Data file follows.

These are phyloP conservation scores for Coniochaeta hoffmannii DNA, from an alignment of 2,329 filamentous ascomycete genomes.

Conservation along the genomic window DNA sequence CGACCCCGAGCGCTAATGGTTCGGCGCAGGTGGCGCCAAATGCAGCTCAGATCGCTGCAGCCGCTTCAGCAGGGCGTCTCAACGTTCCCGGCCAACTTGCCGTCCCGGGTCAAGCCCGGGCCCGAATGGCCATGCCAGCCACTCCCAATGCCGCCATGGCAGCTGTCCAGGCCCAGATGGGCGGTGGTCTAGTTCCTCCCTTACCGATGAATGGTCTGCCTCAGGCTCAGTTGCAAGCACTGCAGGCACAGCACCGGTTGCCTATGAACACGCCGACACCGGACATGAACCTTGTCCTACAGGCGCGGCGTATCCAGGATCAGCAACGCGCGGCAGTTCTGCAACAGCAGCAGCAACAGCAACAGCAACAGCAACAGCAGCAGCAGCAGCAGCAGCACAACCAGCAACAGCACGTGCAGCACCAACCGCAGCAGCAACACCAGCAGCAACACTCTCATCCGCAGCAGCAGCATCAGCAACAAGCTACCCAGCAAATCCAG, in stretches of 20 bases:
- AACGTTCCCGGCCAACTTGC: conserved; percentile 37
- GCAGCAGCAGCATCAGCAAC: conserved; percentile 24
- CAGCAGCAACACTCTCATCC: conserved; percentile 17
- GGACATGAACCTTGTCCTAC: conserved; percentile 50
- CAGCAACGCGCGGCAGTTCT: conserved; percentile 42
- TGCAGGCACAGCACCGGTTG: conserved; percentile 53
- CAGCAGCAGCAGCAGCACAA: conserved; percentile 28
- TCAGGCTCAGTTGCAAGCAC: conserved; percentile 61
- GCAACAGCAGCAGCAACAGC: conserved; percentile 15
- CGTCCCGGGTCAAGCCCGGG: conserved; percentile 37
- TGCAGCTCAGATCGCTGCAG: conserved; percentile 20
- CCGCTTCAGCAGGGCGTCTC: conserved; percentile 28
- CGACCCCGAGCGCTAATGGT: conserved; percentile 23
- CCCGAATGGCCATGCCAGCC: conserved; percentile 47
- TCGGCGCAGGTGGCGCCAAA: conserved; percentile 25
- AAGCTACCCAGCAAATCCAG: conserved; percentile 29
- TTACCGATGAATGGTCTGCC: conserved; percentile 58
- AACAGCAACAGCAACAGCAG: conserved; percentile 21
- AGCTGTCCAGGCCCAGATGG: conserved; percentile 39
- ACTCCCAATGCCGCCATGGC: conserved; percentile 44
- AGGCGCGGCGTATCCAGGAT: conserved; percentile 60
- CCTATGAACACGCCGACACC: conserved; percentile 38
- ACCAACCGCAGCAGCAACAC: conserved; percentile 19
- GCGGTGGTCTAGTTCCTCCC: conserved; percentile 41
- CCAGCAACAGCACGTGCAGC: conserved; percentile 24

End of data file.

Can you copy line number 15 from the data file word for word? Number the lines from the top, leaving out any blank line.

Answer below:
- CGACCCCGAGCGCTAATGGT: conserved; percentile 23